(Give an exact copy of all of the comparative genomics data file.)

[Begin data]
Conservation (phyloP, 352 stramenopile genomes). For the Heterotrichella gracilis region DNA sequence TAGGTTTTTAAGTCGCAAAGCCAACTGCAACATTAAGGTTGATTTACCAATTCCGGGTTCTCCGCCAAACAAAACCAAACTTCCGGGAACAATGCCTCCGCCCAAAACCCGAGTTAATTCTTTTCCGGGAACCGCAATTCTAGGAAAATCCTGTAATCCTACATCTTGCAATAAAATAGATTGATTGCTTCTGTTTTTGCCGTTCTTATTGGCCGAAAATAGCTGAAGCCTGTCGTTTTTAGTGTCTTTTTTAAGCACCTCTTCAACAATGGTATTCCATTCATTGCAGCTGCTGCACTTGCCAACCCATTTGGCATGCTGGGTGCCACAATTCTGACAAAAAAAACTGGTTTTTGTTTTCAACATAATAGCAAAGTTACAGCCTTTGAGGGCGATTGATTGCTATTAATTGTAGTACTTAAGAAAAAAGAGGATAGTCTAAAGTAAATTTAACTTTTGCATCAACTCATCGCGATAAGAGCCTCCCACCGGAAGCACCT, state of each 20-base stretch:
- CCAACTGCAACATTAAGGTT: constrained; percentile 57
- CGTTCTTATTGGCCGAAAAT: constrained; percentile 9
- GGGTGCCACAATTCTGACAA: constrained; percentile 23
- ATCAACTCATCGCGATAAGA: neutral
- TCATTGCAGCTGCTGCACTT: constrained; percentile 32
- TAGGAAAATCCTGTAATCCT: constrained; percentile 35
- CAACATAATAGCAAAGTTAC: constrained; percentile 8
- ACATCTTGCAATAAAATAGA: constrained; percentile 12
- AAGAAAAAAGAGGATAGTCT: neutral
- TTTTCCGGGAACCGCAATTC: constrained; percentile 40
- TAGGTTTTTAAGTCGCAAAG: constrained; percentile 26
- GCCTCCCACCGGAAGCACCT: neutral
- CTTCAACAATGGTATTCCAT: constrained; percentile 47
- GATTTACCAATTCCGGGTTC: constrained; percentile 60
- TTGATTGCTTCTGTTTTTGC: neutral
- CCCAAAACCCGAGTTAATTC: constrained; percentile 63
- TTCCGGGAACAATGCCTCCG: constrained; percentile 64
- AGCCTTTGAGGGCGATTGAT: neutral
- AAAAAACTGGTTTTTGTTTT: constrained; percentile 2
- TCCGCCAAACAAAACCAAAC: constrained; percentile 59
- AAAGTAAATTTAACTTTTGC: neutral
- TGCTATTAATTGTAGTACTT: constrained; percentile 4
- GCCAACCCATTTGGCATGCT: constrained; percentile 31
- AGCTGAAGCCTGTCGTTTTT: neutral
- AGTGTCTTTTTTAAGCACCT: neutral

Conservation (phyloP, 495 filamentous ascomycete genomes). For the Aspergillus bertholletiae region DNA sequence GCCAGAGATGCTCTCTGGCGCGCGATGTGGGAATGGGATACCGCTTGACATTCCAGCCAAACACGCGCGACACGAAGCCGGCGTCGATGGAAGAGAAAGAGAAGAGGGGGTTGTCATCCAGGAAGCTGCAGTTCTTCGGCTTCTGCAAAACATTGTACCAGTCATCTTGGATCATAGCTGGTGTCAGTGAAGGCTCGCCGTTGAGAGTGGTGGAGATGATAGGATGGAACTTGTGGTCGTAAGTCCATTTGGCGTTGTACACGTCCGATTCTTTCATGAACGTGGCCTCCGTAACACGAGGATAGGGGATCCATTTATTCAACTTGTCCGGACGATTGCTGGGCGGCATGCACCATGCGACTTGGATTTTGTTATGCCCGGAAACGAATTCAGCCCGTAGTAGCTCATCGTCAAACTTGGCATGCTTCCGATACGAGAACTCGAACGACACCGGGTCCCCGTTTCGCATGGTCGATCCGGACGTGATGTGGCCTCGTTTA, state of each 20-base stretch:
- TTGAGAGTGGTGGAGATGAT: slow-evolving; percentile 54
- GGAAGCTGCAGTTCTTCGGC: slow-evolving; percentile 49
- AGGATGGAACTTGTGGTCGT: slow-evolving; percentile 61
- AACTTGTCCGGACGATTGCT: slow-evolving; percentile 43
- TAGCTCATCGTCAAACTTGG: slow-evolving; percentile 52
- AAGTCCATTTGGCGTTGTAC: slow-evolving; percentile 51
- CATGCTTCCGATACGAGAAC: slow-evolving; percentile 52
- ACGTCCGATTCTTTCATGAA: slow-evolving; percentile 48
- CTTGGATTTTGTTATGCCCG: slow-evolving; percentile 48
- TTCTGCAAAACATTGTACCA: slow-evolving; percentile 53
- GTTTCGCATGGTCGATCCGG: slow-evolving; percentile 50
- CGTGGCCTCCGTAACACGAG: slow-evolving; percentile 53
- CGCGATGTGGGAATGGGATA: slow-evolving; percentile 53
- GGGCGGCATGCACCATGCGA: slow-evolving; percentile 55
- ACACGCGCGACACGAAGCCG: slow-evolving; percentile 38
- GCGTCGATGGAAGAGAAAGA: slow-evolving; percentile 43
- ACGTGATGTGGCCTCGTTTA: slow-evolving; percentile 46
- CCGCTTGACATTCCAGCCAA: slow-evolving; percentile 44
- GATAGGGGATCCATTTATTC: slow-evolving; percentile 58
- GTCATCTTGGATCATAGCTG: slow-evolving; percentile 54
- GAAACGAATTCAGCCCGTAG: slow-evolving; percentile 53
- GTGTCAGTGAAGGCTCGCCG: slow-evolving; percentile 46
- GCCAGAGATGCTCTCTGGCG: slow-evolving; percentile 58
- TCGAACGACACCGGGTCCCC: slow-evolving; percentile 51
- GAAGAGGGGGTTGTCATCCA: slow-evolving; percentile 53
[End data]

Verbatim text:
Conservation (phyloP, 352 stramenopile genomes). For the Heterotrichella gracilis region DNA sequence TAGGTTTTTAAGTCGCAAAGCCAACTGCAACATTAAGGTTGATTTACCAATTCCGGGTTCTCCGCCAAACAAAACCAAACTTCCGGGAACAATGCCTCCGCCCAAAACCCGAGTTAATTCTTTTCCGGGAACCGCAATTCTAGGAAAATCCTGTAATCCTACATCTTGCAATAAAATAGATTGATTGCTTCTGTTTTTGCCGTTCTTATTGGCCGAAAATAGCTGAAGCCTGTCGTTTTTAGTGTCTTTTTTAAGCACCTCTTCAACAATGGTATTCCATTCATTGCAGCTGCTGCACTTGCCAACCCATTTGGCATGCTGGGTGCCACAATTCTGACAAAAAAAACTGGTTTTTGTTTTCAACATAATAGCAAAGTTACAGCCTTTGAGGGCGATTGATTGCTATTAATTGTAGTACTTAAGAAAAAAGAGGATAGTCTAAAGTAAATTTAACTTTTGCATCAACTCATCGCGATAAGAGCCTCCCACCGGAAGCACCT, state of each 20-base stretch:
- CCAACTGCAACATTAAGGTT: constrained; percentile 57
- CGTTCTTATTGGCCGAAAAT: constrained; percentile 9
- GGGTGCCACAATTCTGACAA: constrained; percentile 23
- ATCAACTCATCGCGATAAGA: neutral
- TCATTGCAGCTGCTGCACTT: constrained; percentile 32
- TAGGAAAATCCTGTAATCCT: constrained; percentile 35
- CAACATAATAGCAAAGTTAC: constrained; percentile 8
- ACATCTTGCAATAAAATAGA: constrained; percentile 12
- AAGAAAAAAGAGGATAGTCT: neutral
- TTTTCCGGGAACCGCAATTC: constrained; percentile 40
- TAGGTTTTTAAGTCGCAAAG: constrained; percentile 26
- GCCTCCCACCGGAAGCACCT: neutral
- CTTCAACAATGGTATTCCAT: constrained; percentile 47
- GATTTACCAATTCCGGGTTC: constrained; percentile 60
- TTGATTGCTTCTGTTTTTGC: neutral
- CCCAAAACCCGAGTTAATTC: constrained; percentile 63
- TTCCGGGAACAATGCCTCCG: constrained; percentile 64
- AGCCTTTGAGGGCGATTGAT: neutral
- AAAAAACTGGTTTTTGTTTT: constrained; percentile 2
- TCCGCCAAACAAAACCAAAC: constrained; percentile 59
- AAAGTAAATTTAACTTTTGC: neutral
- TGCTATTAATTGTAGTACTT: constrained; percentile 4
- GCCAACCCATTTGGCATGCT: constrained; percentile 31
- AGCTGAAGCCTGTCGTTTTT: neutral
- AGTGTCTTTTTTAAGCACCT: neutral

Conservation (phyloP, 495 filamentous ascomycete genomes). For the Aspergillus bertholletiae region DNA sequence GCCAGAGATGCTCTCTGGCGCGCGATGTGGGAATGGGATACCGCTTGACATTCCAGCCAAACACGCGCGACACGAAGCCGGCGTCGATGGAAGAGAAAGAGAAGAGGGGGTTGTCATCCAGGAAGCTGCAGTTCTTCGGCTTCTGCAAAACATTGTACCAGTCATCTTGGATCATAGCTGGTGTCAGTGAAGGCTCGCCGTTGAGAGTGGTGGAGATGATAGGATGGAACTTGTGGTCGTAAGTCCATTTGGCGTTGTACACGTCCGATTCTTTCATGAACGTGGCCTCCGTAACACGAGGATAGGGGATCCATTTATTCAACTTGTCCGGACGATTGCTGGGCGGCATGCACCATGCGACTTGGATTTTGTTATGCCCGGAAACGAATTCAGCCCGTAGTAGCTCATCGTCAAACTTGGCATGCTTCCGATACGAGAACTCGAACGACACCGGGTCCCCGTTTCGCATGGTCGATCCGGACGTGATGTGGCCTCGTTTA, state of each 20-base stretch:
- TTGAGAGTGGTGGAGATGAT: slow-evolving; percentile 54
- GGAAGCTGCAGTTCTTCGGC: slow-evolving; percentile 49
- AGGATGGAACTTGTGGTCGT: slow-evolving; percentile 61
- AACTTGTCCGGACGATTGCT: slow-evolving; percentile 43
- TAGCTCATCGTCAAACTTGG: slow-evolving; percentile 52
- AAGTCCATTTGGCGTTGTAC: slow-evolving; percentile 51
- CATGCTTCCGATACGAGAAC: slow-evolving; percentile 52
- ACGTCCGATTCTTTCATGAA: slow-evolving; percentile 48
- CTTGGATTTTGTTATGCCCG: slow-evolving; percentile 48
- TTCTGCAAAACATTGTACCA: slow-evolving; percentile 53
- GTTTCGCATGGTCGATCCGG: slow-evolving; percentile 50
- CGTGGCCTCCGTAACACGAG: slow-evolving; percentile 53
- CGCGATGTGGGAATGGGATA: slow-evolving; percentile 53
- GGGCGGCATGCACCATGCGA: slow-evolving; percentile 55
- ACACGCGCGACACGAAGCCG: slow-evolving; percentile 38
- GCGTCGATGGAAGAGAAAGA: slow-evolving; percentile 43
- ACGTGATGTGGCCTCGTTTA: slow-evolving; percentile 46
- CCGCTTGACATTCCAGCCAA: slow-evolving; percentile 44
- GATAGGGGATCCATTTATTC: slow-evolving; percentile 58
- GTCATCTTGGATCATAGCTG: slow-evolving; percentile 54
- GAAACGAATTCAGCCCGTAG: slow-evolving; percentile 53
- GTGTCAGTGAAGGCTCGCCG: slow-evolving; percentile 46
- GCCAGAGATGCTCTCTGGCG: slow-evolving; percentile 58
- TCGAACGACACCGGGTCCCC: slow-evolving; percentile 51
- GAAGAGGGGGTTGTCATCCA: slow-evolving; percentile 53